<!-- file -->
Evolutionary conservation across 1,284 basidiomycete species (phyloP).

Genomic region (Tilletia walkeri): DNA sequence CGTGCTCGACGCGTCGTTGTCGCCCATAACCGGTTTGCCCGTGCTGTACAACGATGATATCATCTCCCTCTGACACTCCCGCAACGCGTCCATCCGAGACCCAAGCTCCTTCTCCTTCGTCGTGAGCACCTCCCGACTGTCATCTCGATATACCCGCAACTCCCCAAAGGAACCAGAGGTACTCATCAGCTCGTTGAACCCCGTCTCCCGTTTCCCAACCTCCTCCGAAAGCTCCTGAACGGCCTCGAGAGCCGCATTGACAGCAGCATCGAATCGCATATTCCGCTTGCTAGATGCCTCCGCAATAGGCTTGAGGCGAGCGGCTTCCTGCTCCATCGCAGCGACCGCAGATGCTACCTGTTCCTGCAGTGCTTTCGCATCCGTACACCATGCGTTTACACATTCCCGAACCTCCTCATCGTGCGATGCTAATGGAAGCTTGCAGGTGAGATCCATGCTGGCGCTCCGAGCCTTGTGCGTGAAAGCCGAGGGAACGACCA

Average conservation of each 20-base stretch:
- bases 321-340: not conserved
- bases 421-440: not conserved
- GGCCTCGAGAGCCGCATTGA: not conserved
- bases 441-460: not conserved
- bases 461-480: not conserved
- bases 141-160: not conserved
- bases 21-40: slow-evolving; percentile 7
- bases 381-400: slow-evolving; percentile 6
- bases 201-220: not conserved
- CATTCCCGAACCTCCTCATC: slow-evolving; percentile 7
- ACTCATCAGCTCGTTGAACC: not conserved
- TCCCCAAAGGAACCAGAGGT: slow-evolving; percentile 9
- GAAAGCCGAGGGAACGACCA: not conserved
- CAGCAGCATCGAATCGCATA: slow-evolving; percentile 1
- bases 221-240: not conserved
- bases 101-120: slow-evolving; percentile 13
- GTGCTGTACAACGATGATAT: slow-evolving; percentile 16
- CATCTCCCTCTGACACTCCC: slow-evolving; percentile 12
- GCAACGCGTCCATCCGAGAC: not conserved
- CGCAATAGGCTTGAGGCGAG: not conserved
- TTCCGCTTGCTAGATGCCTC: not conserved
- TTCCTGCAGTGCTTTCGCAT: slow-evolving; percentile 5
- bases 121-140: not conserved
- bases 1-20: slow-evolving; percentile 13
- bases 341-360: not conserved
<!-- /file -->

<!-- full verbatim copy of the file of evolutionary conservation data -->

Evolutionary conservation across 1,284 basidiomycete species (phyloP).

Genomic region (Tilletia walkeri): DNA sequence CGTGCTCGACGCGTCGTTGTCGCCCATAACCGGTTTGCCCGTGCTGTACAACGATGATATCATCTCCCTCTGACACTCCCGCAACGCGTCCATCCGAGACCCAAGCTCCTTCTCCTTCGTCGTGAGCACCTCCCGACTGTCATCTCGATATACCCGCAACTCCCCAAAGGAACCAGAGGTACTCATCAGCTCGTTGAACCCCGTCTCCCGTTTCCCAACCTCCTCCGAAAGCTCCTGAACGGCCTCGAGAGCCGCATTGACAGCAGCATCGAATCGCATATTCCGCTTGCTAGATGCCTCCGCAATAGGCTTGAGGCGAGCGGCTTCCTGCTCCATCGCAGCGACCGCAGATGCTACCTGTTCCTGCAGTGCTTTCGCATCCGTACACCATGCGTTTACACATTCCCGAACCTCCTCATCGTGCGATGCTAATGGAAGCTTGCAGGTGAGATCCATGCTGGCGCTCCGAGCCTTGTGCGTGAAAGCCGAGGGAACGACCA

Average conservation of each 20-base stretch:
- bases 321-340: not conserved
- bases 421-440: not conserved
- GGCCTCGAGAGCCGCATTGA: not conserved
- bases 441-460: not conserved
- bases 461-480: not conserved
- bases 141-160: not conserved
- bases 21-40: slow-evolving; percentile 7
- bases 381-400: slow-evolving; percentile 6
- bases 201-220: not conserved
- CATTCCCGAACCTCCTCATC: slow-evolving; percentile 7
- ACTCATCAGCTCGTTGAACC: not conserved
- TCCCCAAAGGAACCAGAGGT: slow-evolving; percentile 9
- GAAAGCCGAGGGAACGACCA: not conserved
- CAGCAGCATCGAATCGCATA: slow-evolving; percentile 1
- bases 221-240: not conserved
- bases 101-120: slow-evolving; percentile 13
- GTGCTGTACAACGATGATAT: slow-evolving; percentile 16
- CATCTCCCTCTGACACTCCC: slow-evolving; percentile 12
- GCAACGCGTCCATCCGAGAC: not conserved
- CGCAATAGGCTTGAGGCGAG: not conserved
- TTCCGCTTGCTAGATGCCTC: not conserved
- TTCCTGCAGTGCTTTCGCAT: slow-evolving; percentile 5
- bases 121-140: not conserved
- bases 1-20: slow-evolving; percentile 13
- bases 341-360: not conserved